The qualitative merit of education and learning has never been measured more by the quality assurance of its outcomes than it is today – in the age of online learning, testing and certifications. While the phenomenon of examination malpractice is not new, the mass transmission of professional examinations to the online platform has placed a huge challenge in front of educators and administrators of devising new techniques to protect the integrity of exams.

The turn of the decade has seen increased activity in the offering and adoption of Massive Online Open Courses (MOOCs) and online professional certifications. However, where technology works to simplify and automate processes, it also creates new trials. With the increased reliability on technology for test-delivery, there is a high-level of experimentation being conducted to maintain test credibility as well.

Among the many methods, proctoring, where a monitor oversees a candidate appearing for the test, has worked well in containing cheating at test centers. However, for online exams and distance-learning programs where the candidate may physically be in another location, or remote testing where candidates may be allowed to take an exam from home, the challenges are often magnified. How does one identify a cheat when they’re not even in the same test room?

The issue of test validity can be understood in the context that one small misstep can potentially damage an entire institution’s reputation and halt the expansion of any further online offerings.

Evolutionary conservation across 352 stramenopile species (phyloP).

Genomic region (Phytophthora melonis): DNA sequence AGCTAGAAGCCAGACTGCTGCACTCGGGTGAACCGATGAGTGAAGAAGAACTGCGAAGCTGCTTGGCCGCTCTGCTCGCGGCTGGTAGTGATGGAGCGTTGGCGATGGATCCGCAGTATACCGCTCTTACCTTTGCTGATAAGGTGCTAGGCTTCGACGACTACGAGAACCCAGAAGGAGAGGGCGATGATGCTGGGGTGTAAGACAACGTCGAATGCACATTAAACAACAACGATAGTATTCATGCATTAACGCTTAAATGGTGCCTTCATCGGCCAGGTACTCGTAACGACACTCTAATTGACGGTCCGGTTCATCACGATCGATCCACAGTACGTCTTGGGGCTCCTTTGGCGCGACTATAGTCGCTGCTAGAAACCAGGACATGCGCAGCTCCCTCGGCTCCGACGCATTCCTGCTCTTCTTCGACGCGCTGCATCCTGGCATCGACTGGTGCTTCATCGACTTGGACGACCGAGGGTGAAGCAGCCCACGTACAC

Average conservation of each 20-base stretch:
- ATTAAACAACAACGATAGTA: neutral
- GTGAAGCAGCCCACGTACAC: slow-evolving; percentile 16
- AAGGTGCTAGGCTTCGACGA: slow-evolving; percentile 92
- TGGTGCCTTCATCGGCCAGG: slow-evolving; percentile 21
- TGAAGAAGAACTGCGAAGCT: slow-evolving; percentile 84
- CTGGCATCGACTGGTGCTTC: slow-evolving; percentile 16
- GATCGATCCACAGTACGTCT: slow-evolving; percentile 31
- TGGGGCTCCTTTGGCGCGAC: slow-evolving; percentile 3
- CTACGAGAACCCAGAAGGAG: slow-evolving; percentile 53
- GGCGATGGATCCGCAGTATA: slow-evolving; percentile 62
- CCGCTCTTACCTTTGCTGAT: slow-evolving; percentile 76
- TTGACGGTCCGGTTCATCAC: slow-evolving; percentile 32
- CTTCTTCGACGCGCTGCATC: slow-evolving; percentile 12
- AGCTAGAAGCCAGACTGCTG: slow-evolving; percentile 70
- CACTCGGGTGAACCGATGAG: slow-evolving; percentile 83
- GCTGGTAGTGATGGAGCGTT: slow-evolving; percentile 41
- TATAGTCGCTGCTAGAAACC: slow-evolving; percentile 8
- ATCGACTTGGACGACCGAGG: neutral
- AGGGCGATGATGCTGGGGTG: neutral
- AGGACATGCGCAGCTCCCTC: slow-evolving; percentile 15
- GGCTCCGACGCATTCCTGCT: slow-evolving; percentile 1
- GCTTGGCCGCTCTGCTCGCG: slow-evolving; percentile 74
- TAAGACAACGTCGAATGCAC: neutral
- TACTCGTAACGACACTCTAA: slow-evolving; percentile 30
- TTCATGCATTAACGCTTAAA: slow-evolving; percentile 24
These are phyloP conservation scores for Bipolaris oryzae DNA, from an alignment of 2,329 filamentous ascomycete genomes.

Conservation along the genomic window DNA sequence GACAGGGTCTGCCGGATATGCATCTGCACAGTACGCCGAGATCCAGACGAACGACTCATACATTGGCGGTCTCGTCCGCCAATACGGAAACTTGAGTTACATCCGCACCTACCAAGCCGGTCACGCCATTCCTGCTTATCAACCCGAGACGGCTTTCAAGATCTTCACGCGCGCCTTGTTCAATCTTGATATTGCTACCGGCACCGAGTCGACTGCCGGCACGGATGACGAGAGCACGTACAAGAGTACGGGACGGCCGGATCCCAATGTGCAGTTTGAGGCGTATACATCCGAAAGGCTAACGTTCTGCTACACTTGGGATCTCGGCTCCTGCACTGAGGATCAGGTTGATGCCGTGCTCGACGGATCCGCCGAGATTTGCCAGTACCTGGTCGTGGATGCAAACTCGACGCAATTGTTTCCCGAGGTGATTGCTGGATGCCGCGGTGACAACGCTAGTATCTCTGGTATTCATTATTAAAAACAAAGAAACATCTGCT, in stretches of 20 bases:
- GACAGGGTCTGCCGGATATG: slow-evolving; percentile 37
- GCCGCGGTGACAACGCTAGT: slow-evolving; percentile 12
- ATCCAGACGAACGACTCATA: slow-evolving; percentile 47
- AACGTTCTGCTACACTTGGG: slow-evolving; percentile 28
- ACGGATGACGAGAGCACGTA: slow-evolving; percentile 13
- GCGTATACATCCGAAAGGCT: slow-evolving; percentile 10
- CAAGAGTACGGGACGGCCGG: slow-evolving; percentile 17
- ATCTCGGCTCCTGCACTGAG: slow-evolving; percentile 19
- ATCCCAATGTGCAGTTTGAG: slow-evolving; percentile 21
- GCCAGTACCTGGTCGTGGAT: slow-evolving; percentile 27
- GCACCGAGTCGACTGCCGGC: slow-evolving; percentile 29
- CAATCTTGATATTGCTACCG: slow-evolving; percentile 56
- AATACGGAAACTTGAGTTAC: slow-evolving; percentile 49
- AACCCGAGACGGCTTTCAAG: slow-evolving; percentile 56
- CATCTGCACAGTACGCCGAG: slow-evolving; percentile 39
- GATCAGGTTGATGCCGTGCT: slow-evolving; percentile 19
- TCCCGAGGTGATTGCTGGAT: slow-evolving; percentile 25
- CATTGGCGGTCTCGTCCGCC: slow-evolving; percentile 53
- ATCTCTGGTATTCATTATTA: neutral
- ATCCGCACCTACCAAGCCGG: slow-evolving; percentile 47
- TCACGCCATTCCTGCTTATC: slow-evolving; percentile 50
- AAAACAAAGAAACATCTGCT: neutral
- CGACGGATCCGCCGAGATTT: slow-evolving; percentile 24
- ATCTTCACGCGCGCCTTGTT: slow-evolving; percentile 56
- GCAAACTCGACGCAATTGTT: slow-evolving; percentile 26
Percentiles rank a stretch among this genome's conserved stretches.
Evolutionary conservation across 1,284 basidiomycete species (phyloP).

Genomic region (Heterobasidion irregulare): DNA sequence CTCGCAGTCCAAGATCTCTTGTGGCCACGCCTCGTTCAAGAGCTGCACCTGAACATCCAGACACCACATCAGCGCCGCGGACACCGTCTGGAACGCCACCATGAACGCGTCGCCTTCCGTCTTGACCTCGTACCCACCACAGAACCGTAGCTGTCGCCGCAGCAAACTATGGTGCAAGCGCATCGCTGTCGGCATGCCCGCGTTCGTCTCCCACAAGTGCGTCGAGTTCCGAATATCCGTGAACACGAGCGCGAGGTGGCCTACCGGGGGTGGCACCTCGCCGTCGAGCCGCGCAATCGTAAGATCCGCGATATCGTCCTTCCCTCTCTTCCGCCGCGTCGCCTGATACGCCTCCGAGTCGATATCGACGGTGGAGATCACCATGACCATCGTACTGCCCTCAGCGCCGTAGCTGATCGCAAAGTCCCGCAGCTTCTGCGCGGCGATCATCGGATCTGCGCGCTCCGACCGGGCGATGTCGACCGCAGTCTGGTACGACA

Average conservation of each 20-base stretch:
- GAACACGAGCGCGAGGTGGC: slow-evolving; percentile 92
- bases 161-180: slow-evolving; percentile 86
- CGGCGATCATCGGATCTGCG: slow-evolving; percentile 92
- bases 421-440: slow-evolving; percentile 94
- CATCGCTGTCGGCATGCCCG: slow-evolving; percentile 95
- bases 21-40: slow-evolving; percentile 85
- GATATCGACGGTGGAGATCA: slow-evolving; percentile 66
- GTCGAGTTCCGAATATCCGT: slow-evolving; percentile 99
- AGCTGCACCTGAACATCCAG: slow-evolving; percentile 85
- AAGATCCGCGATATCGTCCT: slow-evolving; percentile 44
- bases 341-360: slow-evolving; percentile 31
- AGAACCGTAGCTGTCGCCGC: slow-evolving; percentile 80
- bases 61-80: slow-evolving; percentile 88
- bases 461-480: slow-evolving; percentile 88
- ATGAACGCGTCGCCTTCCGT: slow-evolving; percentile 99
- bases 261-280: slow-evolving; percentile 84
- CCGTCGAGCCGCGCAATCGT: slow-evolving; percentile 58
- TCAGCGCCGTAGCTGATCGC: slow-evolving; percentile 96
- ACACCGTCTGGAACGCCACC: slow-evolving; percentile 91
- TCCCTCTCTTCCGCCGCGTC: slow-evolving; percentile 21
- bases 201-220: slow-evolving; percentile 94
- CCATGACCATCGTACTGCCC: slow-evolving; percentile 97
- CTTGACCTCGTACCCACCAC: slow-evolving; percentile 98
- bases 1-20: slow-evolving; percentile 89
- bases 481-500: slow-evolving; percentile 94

For a concern so grave, the solution is refreshingly simple. Remote online proctoring is a technology so forward-looking that one wonders why more academic programs haven’t integrated it as a default test-delivery mechanism.

In a typical online test environment, it’s sometimes difficult to even be sure that candidates are who they say they are. Remote online proctoring creates a secure testing setting by using a webcam to pick out any dubious motion employed by a candidate taking the test. Mettl.com has created an auto-invigilation algorithm that tracks candidate behavior using a live webcam feed, static images, audio and even eye-movement reading. Even before a candidate gets in to take a test, the software makes it possible to verify candidate credentials by using IP address restrictions. The highlight of the offering is its ability to go beyond tracing an attempt to cheat.

What do you do when you can see a candidate is speaking to someone beside him or referring to a book while taking the test? What a waste if you had to wait until the end of the test to announce that the exam is void. Mettl’s software provides browser lockdown, limited copy-paste or printscreen functionality, warning message activation, and more to prevent unfair practices within the scope of the test. 

Proof of the convenience is corroborated by the businesses customizing test-delivery options to include remote proctoring, allowing them to expand their reach into previously unserviced areas. Universities are now allowing candidates from foreign countries to take entrance exams. Businesses are hiring the best talent from across the world without the limitation of testing candidates only at their home location. Professional programs are conducting certifications for those who previously lacked the time to make it to test centers.

Another dimension being explored involves interactive questions that make it much harder to “game” the system. For example, on an insurance exam there may be spreadsheets that are difficult to replicate in addition to conventional multiple choice questions. Certain cases might require little or no proctoring to provide the same degree of exam integrity.

As more and more academic, business, and social institutions take to online learning and testing as a way of expanding their offerings, technologies such as remote online proctoring will be further refined to provide cutting-edge solutions for maintaining exam integrity.

Ketan Kapoor is the co-founder & CEO of Mettl.